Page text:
Pantin H M: The relationship between subjects' predominant sensory predicate use, their preferred representational system and self-reported attitudes towards similar versus different therapist-patient dyads.
Dissertation Abstracts International 43(7), 2350-B University of Miami (Pub = AAC8229208): 97, 1982.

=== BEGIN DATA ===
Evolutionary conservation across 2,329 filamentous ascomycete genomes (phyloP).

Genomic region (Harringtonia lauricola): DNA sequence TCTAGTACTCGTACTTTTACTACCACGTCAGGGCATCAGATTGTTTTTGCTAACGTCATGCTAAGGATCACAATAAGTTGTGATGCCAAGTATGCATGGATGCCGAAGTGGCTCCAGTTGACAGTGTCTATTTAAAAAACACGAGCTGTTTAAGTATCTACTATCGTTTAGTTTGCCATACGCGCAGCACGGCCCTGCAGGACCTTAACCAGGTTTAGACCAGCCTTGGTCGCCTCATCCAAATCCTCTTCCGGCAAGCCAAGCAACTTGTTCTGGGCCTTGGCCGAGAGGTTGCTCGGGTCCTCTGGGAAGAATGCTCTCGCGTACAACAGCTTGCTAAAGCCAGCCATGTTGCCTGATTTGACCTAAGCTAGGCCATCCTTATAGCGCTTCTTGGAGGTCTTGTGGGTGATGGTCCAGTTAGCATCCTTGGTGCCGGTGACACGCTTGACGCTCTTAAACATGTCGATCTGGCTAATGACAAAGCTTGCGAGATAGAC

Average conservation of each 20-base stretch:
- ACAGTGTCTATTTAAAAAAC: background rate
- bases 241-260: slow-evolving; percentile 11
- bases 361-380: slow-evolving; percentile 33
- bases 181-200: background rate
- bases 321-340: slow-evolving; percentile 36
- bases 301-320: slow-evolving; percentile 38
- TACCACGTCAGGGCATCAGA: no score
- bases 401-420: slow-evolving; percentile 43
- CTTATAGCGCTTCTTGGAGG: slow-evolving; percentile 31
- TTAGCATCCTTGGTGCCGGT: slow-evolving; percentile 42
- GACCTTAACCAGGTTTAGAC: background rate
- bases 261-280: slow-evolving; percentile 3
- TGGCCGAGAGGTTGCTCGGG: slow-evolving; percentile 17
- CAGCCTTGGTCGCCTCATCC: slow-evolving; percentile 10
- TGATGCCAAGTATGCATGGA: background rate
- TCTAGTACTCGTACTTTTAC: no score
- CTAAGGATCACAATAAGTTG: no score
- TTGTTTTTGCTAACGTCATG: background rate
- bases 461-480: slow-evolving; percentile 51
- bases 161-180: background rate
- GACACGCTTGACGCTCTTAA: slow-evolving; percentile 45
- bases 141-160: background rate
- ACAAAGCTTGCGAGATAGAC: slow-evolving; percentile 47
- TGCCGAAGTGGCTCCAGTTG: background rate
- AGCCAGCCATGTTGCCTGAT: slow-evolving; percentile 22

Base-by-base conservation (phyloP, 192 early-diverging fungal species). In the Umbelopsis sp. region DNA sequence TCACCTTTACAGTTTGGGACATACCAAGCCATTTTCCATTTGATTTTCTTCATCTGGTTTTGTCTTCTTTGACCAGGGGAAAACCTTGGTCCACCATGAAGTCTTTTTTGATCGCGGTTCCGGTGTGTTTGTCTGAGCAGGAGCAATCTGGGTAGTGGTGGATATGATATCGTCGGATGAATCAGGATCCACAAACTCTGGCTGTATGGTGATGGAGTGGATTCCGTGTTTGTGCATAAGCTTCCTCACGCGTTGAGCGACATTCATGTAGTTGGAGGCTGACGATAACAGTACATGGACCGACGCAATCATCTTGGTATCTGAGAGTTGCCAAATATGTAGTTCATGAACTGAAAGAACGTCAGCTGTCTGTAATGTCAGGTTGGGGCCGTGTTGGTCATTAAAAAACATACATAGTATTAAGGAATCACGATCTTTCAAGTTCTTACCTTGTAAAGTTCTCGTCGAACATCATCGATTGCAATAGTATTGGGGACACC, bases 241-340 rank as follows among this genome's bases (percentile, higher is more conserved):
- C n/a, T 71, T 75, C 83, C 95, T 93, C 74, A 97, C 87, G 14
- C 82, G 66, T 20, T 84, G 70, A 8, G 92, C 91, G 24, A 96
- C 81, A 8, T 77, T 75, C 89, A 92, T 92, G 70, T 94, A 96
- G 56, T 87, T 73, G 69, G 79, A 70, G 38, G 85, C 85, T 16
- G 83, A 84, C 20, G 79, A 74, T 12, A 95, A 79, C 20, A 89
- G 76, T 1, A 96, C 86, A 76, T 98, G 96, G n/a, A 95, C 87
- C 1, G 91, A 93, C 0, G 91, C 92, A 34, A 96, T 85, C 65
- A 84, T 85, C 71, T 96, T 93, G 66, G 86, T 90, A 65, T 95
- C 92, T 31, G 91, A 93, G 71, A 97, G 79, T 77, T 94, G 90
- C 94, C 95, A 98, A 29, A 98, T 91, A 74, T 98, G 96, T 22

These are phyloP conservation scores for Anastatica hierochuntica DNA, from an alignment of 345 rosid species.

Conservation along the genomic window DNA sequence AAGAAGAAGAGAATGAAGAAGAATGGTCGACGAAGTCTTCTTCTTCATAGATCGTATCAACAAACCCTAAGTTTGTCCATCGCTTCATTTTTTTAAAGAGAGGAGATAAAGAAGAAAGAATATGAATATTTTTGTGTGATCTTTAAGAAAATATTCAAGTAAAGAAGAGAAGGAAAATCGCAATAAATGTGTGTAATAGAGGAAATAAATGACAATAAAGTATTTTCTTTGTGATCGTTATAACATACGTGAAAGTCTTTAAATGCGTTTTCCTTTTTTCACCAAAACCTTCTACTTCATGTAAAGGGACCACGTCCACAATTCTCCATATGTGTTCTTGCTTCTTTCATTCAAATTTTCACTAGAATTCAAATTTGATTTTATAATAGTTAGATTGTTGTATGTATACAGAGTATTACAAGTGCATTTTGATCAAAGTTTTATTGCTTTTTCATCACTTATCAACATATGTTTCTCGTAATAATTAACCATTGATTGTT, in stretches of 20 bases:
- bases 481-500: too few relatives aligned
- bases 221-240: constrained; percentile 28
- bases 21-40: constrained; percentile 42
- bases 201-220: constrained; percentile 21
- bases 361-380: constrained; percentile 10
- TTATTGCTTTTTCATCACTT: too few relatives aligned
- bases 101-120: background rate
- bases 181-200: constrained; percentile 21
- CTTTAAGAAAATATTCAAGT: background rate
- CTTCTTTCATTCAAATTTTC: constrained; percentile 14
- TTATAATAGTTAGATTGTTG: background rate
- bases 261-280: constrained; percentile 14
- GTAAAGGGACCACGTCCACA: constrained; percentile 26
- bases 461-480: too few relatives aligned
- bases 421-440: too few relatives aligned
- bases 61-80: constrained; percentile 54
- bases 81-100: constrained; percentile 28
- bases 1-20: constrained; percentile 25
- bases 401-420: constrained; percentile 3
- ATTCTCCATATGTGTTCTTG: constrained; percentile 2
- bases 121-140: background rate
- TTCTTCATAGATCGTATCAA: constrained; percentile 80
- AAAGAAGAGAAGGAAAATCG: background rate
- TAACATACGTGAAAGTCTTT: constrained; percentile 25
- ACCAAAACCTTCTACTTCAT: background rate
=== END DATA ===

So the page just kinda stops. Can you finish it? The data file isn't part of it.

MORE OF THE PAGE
Abstract: The present study addresses several issues raised by Neurolinguistic Programming's (NLP) conceptualizations of the function of individual differences in preferred sensory predicate usage. One hundred twenty-four subjects completed the necessary procedures for inclusion in the present study. A language sample was obtained for each subject. This language sample was transcribed and coded with regard to the number and type (auditory, visual, kinesthetic, olfactory, gustatory, and neither) of predicates employed. The first NLP proposition studied is that a subject's language behavior can be characterized by a predominant preference in sensory modality of predicates utilized. Based on a five minute language sample it was possible to identify a predominant sensory mode of predicates for all subjects. This was accomplished using a conservative decision rule which required a spread of at least 20% of total sensory predicates between the proportion of predicates in the dominant sensory modality and that in the next most frequently utilized modality. Individual differences in the type of predicate usage were compared with self-reports of habitual imaginal modalities and preferences. The subjects were asked to complete two such self-report instruments: the Adjective Questionnaire (constructed by the author for the purpose of this study); and the Verbalizer- Visualizer Questionnaire (Richardson, 1977). There was an extraordinarily powerful correspondence found between the subject's dominant mode of sensory predicate use and his self-reports of preferences for a visual versus auditory (verbal) imaginal style in activities of daily living. In addition, individual differences in type of predicate usage were compared with performance on standard memory tasks where mode of item presentation varied. Performance on these tasks was facilitated when mode of item presentation was congruent with subjects' preferred mode of language predicate usage. These findings support the second NLP hypothesis studied. Finally, subjects' reactions to a simulated therapy transcript, which was constructed so as to cross dominant predicate mode of therapist (auditory or visual) with dominant predicate mode of patient (auditory or visual), were obtained and assessed as a function of preferred predicate mode of the subject and the type of predicate usage employed by the therapist and the patient. The findings support the third NLP proposition studied, that individual differences in preferred representational system influences a person's responsiveness and evaluation of an interpersonal transaction in such a way that a person will evaluate more positively another individual whose predicate usage is similar than one whose predicate language is dissimilar to his own and in such a way that interactions between persons whose language preferences are congruent will be evaluated more positively than interactions between persons whose language preferences are incongruent.